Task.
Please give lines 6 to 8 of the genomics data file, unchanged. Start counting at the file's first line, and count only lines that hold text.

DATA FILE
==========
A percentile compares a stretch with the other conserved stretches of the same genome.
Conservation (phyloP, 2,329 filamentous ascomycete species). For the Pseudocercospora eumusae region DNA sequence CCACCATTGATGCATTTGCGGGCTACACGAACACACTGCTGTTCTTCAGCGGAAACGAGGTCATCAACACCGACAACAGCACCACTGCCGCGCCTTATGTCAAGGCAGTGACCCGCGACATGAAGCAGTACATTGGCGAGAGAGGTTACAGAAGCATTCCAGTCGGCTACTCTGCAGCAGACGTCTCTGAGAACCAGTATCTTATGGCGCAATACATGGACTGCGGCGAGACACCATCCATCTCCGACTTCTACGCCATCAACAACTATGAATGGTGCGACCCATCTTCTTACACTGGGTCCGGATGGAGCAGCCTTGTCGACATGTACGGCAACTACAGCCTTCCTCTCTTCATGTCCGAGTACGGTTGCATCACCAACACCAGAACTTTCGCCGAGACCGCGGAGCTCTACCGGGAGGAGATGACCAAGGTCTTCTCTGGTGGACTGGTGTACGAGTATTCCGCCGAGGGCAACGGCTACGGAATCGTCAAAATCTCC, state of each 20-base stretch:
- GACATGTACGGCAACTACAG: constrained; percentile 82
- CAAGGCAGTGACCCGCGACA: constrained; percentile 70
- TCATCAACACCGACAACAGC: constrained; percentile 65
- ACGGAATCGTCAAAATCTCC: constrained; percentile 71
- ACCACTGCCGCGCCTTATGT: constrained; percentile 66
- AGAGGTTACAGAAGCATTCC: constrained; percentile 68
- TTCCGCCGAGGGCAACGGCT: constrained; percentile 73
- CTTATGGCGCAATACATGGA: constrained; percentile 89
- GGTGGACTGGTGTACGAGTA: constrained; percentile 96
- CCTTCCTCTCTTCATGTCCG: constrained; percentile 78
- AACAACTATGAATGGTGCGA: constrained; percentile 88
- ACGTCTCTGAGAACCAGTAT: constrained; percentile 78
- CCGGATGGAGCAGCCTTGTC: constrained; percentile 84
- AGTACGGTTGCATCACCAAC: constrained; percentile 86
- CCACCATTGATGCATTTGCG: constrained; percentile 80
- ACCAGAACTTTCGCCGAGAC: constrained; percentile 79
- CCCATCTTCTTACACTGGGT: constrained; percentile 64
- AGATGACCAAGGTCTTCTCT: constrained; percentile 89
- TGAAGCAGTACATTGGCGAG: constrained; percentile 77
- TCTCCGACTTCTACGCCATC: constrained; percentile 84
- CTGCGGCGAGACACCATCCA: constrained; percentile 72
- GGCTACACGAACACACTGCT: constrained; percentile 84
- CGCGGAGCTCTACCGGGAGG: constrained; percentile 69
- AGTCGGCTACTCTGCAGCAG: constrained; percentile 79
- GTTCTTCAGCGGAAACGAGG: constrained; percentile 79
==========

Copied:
- ACGGAATCGTCAAAATCTCC: constrained; percentile 71
- ACCACTGCCGCGCCTTATGT: constrained; percentile 66
- AGAGGTTACAGAAGCATTCC: constrained; percentile 68